It’s November. There’s not a whole lot going on in Stockholm. It’s getting darker and colder as the Swedish winter reminds you to never venture outside with gloves. Never. It’s the kind of cold that gives you an ice cream headache without the benefit of the ice cream. The kind of cold that makes you walk way too fast considering there is ice on the ground. People everywhere look like a wildebeest in one of those National Geographic documentaries learning to walk. It’s hilarious, until you realize that you’re all in the exact same boat, at which point it becomes a fight for survival.
With November come all the Christmas decorations. Christmas trees are being set up all throughout Stockholm. Norrmalmstorg already has its tree up. I couldn’t believe Christmas was already being advertised. I mean, people complain in the US about the commercialization of Christmas and how it comes earlier each year so people have more time to shop. Gotta burn that disposable income before the stock market crashes anymore or the dollar gets even weaker. But here Christmas ornaments come out at the beginning of November. Julmust, a sort of sweet cola like drink that is only sold during the Christmas season, is out in stores. Special baked goods that only make an appearance during Christmas are out and about. Lights are being strung up, hell; it’s just a matter of time before the stockings are hung by the chimney with care. This has all been so foreign to me. And then it hit me. November in Sweden sucks.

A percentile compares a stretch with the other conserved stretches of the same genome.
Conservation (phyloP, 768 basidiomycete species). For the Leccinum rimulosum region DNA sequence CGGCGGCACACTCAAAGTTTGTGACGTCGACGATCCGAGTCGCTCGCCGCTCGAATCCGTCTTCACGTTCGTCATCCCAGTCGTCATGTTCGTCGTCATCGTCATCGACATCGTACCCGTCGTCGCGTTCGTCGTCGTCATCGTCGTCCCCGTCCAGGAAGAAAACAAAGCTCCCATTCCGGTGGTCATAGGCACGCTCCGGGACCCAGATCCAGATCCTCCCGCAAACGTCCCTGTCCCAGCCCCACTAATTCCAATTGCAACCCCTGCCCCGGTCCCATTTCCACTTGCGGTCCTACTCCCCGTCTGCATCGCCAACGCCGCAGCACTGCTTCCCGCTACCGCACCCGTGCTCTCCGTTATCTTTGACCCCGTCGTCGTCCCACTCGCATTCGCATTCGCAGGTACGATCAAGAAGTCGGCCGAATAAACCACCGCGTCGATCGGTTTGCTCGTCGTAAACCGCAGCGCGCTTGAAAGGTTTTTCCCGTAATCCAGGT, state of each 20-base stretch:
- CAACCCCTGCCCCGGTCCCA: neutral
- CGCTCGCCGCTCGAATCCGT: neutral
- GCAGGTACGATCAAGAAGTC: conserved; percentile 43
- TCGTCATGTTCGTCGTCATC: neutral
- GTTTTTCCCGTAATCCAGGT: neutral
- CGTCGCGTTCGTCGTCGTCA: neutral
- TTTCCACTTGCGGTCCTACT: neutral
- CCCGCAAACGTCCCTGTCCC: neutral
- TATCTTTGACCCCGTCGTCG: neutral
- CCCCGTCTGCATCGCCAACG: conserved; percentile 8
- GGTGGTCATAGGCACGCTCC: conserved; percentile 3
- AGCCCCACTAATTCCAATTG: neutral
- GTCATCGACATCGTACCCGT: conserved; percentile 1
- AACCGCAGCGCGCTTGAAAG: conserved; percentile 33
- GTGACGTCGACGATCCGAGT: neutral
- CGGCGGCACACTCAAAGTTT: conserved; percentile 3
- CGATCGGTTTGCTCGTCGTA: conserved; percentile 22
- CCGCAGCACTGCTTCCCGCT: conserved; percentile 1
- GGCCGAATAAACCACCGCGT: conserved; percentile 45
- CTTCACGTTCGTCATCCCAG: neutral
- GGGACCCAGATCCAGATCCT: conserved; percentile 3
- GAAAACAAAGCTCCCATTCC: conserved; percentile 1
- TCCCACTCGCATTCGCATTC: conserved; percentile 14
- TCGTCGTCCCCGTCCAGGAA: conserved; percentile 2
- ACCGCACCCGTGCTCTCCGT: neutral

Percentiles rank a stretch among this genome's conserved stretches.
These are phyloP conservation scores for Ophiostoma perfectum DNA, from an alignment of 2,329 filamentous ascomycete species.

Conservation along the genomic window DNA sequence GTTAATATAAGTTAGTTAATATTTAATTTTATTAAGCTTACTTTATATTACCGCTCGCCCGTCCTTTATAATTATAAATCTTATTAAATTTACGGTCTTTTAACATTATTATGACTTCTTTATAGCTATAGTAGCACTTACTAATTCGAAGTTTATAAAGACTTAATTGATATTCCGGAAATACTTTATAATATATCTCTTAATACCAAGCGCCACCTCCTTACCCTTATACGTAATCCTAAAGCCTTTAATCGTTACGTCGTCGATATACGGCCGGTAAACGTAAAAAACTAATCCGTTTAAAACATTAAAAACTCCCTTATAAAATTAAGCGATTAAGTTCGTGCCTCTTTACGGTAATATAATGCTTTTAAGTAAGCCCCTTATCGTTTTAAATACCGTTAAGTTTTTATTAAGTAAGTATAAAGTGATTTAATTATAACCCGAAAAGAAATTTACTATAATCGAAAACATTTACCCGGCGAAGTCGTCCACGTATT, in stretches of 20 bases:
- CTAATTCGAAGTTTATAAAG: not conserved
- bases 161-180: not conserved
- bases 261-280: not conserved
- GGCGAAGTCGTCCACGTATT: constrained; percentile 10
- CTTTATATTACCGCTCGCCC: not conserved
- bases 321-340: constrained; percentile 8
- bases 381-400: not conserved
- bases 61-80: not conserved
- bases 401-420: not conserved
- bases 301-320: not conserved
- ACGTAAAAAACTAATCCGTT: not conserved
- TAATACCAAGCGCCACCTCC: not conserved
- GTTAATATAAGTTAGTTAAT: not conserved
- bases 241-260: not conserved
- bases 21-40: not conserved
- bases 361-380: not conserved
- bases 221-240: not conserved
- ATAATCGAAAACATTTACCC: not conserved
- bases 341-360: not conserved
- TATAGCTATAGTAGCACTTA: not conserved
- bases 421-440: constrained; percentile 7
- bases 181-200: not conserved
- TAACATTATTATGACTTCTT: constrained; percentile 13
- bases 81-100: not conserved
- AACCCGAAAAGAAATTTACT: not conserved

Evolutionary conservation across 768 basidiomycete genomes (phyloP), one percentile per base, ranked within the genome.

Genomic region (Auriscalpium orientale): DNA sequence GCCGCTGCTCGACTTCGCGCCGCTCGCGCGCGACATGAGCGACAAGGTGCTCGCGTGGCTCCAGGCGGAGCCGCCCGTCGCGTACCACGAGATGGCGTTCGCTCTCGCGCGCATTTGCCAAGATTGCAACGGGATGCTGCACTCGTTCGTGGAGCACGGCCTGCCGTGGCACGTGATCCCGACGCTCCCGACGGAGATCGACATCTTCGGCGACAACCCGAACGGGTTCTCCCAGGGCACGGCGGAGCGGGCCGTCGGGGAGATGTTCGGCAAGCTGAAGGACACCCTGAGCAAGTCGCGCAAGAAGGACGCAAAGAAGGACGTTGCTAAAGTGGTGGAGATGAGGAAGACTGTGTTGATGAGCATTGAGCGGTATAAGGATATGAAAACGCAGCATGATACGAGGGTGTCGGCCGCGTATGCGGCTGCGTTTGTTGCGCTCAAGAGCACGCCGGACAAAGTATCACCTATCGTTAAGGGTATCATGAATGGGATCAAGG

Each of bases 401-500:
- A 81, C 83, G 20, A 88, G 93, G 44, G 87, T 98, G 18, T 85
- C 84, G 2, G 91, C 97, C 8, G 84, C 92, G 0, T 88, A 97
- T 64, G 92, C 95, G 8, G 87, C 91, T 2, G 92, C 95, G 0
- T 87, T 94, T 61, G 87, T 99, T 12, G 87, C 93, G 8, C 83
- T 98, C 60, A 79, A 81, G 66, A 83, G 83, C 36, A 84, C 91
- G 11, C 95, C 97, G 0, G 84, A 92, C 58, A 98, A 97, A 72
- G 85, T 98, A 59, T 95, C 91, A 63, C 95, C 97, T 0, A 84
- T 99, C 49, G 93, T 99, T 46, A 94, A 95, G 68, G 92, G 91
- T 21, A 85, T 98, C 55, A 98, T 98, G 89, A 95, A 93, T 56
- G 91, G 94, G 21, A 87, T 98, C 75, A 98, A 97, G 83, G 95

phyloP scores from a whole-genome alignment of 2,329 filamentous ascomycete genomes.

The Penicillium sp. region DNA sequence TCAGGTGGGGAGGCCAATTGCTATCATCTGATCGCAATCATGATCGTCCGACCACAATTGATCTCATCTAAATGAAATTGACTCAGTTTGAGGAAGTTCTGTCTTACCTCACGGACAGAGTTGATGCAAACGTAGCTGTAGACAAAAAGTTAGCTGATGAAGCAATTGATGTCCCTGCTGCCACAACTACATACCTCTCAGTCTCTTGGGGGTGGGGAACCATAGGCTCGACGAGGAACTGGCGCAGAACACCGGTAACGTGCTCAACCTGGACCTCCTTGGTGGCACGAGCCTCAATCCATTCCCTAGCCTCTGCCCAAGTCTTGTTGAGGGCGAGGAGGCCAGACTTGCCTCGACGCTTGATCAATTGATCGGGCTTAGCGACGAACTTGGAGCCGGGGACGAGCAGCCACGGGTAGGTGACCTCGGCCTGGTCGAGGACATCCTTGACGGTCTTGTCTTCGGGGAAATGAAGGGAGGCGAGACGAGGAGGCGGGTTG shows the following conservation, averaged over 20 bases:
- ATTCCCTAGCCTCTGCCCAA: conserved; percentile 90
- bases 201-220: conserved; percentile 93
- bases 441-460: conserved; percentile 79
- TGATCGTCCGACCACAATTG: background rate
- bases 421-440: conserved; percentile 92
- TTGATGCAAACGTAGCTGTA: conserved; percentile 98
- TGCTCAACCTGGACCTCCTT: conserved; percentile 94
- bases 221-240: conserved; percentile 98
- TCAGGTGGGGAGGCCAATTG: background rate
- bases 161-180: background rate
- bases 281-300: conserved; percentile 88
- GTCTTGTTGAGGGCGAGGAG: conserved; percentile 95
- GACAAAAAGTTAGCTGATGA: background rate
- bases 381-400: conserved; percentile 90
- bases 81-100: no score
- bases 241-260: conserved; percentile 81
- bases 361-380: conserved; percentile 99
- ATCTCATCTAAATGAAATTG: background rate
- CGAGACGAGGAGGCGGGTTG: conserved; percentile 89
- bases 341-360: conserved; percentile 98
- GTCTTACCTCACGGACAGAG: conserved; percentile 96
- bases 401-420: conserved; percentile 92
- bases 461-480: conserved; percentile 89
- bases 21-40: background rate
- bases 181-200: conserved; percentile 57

Swedes have nothing in November. The leaves are gone and it’s not quite time for the snow to really stick around. And there are no holidays. They don’t even really have anything in October. December is the month to be at the end of the year, there’s Santa Lucia and then of course Christmas Eve, Christmas Day, and New Years Eve. It’s just a smattering of glorious Holidays and reasons to go to System Bolaget.
In the US however, we have things to tide us over until Christmas. Halloween for example. Which makes a half-hearted appearance here but never really does much. It’s like your bum neighbor who offers to help but mostly just wants you to offer him a beer after the work is done. Basically, it shows up but doesn’t perform. The Swedes just aren’t that into it. It’s damn cold by then too. And dark. That brings us to November.
November on the Swedish calendar is devoid of exciting things. American has Thanksgiving. And while the Swedes might be talked into celebrating Halloween they most definitely will not celebrate Thanksgiving. They just don’t seem all that impressed by a bunch of English immigrants landing on Plymouth Rock and having a happy-go-lucky dinner with the friendly natives. It doesn’t seem to translate all that well over here. Which is why Christmas is already showing its face in Stockholm.
Part of me is annoyed and confused. It’s early November and I haven’t even watched a single NFL game. Christmas is not here yet. And another part of me is pumped because it means Christmas lights throughout the city and that always helps when the sun sets at 3:30 in the afternoon.
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